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Participating in Research

Taking part in research

North Essex Partnership is a research active Trust. Our main research aims are to support studies with the potential to improve understanding of Dementias and Mental Health conditions and to improve care and treatments.

As a service user of the Trust, or a carer or relative, you may be approached by a Trust member of staff about a research study that is relevant to you. All studies are reviewed by an independent Research Ethics Committee, national regulatory bodies and the Trust’s R&D office. This is to ensure all studies meet stringent scientific and ethical standards so that service users, health care professionals and the public can have confidence in NHS research and benefit from research findings.

What does participation involve?

If you are asked if you would like to take part in a study, you will be provided an ethically approved information sheet, which will detail what the study involves. A member of a research team will go through this with you to make sure you have a full understanding of the study before you decide if you would like to give your consent to participate. For most studies, you will have some time to think about whether this would be right for you, and it may help to discuss this with a friend or relative. The participant information sheet will have contact details for the study research team and you can raise any queries you might have with them.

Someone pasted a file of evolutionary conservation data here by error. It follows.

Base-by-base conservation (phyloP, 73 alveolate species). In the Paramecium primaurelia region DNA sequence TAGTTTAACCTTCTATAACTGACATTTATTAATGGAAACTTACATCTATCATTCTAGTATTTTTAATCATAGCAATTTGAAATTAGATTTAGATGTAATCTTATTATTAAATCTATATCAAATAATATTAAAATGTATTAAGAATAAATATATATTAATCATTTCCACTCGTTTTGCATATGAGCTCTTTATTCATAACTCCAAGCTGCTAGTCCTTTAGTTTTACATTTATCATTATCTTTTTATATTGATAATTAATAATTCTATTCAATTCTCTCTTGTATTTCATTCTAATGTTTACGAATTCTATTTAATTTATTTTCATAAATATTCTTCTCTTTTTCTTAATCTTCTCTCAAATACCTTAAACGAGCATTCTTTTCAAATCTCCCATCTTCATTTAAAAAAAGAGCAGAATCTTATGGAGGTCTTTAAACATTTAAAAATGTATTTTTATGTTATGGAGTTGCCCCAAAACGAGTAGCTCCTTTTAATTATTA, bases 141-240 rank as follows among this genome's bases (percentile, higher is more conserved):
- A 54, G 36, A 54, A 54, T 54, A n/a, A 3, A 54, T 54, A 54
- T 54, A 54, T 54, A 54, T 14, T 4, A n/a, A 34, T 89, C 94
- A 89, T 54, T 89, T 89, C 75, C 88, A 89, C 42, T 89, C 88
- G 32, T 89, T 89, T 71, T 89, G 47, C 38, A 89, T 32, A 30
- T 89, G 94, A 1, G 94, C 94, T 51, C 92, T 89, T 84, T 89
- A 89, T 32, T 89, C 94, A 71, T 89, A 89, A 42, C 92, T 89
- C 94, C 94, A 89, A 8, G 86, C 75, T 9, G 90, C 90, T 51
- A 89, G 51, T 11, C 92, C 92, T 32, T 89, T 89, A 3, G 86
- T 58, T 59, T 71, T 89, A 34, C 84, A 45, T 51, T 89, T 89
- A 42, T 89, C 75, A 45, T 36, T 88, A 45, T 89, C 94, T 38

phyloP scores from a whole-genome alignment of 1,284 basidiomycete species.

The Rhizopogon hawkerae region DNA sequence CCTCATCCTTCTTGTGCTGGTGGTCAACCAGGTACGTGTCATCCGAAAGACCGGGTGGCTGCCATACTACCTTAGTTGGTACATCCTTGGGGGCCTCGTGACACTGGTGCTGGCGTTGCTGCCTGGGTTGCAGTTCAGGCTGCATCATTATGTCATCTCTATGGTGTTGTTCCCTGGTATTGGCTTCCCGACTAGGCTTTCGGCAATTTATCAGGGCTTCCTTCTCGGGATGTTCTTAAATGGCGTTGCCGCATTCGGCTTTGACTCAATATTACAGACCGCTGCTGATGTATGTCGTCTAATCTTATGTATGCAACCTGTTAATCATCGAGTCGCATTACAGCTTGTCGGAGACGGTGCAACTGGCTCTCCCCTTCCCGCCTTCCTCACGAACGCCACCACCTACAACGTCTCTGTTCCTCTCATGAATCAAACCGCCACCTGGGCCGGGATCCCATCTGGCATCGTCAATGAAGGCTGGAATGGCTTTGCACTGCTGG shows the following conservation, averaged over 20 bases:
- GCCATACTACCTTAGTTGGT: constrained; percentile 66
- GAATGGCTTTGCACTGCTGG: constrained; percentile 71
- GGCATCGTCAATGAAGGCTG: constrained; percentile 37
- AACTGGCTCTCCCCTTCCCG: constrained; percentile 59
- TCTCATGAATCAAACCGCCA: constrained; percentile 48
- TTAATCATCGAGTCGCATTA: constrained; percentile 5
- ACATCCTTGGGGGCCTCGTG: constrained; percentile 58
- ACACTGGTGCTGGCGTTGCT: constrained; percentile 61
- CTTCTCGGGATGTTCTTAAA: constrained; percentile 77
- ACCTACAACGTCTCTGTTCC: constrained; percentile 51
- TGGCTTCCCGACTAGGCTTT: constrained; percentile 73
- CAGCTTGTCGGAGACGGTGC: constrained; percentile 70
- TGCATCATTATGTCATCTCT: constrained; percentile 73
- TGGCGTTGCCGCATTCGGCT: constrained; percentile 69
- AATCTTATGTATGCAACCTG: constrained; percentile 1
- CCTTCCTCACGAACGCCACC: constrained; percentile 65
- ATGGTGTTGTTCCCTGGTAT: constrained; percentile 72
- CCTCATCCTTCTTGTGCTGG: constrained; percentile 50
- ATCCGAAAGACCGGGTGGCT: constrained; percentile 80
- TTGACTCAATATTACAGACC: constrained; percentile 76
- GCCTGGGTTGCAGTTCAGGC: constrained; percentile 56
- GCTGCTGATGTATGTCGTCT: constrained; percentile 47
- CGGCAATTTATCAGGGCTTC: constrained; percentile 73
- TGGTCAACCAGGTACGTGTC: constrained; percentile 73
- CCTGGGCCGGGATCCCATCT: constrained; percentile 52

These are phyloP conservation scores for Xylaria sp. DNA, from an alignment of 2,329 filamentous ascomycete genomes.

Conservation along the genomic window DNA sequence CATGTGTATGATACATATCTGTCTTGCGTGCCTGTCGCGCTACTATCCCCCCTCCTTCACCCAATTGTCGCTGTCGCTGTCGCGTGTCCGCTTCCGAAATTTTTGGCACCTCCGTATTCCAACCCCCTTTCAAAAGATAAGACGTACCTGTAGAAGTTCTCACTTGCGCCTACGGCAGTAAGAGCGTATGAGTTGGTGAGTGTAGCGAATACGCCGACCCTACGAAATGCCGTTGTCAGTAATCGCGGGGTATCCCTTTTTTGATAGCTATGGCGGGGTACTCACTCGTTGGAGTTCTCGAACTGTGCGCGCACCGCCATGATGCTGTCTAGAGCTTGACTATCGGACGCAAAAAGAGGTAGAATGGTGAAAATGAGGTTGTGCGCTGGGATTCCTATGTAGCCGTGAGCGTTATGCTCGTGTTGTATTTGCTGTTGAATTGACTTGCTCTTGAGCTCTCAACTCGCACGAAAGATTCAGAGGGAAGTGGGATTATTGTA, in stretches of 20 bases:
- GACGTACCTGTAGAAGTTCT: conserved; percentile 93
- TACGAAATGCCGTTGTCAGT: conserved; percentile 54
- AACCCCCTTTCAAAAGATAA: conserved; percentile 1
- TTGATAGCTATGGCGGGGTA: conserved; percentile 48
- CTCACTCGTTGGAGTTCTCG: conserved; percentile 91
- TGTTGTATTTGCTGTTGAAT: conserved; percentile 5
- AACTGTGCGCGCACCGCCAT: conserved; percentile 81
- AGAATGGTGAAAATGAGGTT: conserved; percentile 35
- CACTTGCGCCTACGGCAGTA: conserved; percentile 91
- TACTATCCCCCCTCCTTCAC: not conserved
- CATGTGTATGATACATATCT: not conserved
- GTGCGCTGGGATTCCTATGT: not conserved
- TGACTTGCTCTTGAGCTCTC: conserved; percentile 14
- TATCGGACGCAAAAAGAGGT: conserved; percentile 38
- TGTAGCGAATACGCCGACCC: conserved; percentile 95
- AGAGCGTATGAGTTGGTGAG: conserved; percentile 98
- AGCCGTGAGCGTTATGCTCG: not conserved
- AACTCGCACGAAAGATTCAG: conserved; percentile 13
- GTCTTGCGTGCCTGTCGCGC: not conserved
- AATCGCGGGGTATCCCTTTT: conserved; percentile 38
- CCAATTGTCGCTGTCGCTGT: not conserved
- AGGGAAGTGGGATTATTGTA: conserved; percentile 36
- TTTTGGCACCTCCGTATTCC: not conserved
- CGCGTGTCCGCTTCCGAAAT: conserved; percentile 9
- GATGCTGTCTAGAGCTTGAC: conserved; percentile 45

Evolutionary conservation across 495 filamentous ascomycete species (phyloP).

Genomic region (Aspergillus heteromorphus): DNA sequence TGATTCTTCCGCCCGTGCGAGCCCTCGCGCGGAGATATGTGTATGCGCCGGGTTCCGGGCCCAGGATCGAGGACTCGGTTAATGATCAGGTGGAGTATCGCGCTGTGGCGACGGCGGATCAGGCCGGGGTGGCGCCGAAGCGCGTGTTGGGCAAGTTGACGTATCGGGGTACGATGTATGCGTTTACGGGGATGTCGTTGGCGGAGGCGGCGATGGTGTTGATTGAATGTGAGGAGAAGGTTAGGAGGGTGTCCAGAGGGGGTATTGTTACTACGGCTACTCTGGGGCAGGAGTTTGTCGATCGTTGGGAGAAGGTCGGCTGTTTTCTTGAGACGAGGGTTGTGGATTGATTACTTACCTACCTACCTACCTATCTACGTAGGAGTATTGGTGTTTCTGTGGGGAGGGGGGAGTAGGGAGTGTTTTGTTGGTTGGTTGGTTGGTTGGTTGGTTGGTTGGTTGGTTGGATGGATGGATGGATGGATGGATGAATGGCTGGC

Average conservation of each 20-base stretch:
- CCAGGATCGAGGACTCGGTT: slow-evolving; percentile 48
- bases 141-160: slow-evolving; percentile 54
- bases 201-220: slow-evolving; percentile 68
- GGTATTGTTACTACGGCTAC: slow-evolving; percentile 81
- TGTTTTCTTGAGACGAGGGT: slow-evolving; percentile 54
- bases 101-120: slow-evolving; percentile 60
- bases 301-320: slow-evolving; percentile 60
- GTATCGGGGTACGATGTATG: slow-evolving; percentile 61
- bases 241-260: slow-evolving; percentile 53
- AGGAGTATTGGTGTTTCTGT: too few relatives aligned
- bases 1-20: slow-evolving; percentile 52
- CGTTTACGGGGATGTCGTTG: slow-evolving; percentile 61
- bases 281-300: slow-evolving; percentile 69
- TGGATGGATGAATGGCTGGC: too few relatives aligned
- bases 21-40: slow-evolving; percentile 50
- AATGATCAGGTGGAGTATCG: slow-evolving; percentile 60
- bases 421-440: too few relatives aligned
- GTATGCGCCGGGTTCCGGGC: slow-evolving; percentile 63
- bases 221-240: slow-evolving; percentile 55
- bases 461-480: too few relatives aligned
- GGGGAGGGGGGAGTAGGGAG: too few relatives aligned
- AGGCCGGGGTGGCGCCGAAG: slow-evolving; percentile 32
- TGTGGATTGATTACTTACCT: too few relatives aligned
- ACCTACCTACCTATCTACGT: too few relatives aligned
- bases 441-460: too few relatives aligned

Potential burdens

If you decide to take part in research, you may be asked to be involved in activities that are additional to standard care. Examples might include completing questionnaires, donating blood samples, taking medication or visiting a clinic for extra scans or examinations.

When deciding whether a research study can be ethically approved, research ethics committees look at what burden the study might involve to participants, and consider if that burden is acceptable when weighed against the benefits that could be gained from participation. Whatever the level of involvement, taking part in research is always voluntary and participants are able to withdraw at any time, without giving a reason and without affecting your normal treatment.

The potential benefits

Research within the NHS does not result in financial gain for participating patients, although expenses such as travel costs to extra clinic visits related to research are often reimbursed.

Taking part in research gives an opportunity to contribute towards improving understanding of conditions and for testing of treatments when it is not known which is best. Though there is some evidence that people taking part in research tend to have better outcomes than they might otherwise, the major benefit will be for others who in the future may experience improved treatment and care as a result of research findings.

All participants involved in NHS research are entitled to be informed of the results of the study once it has been completed.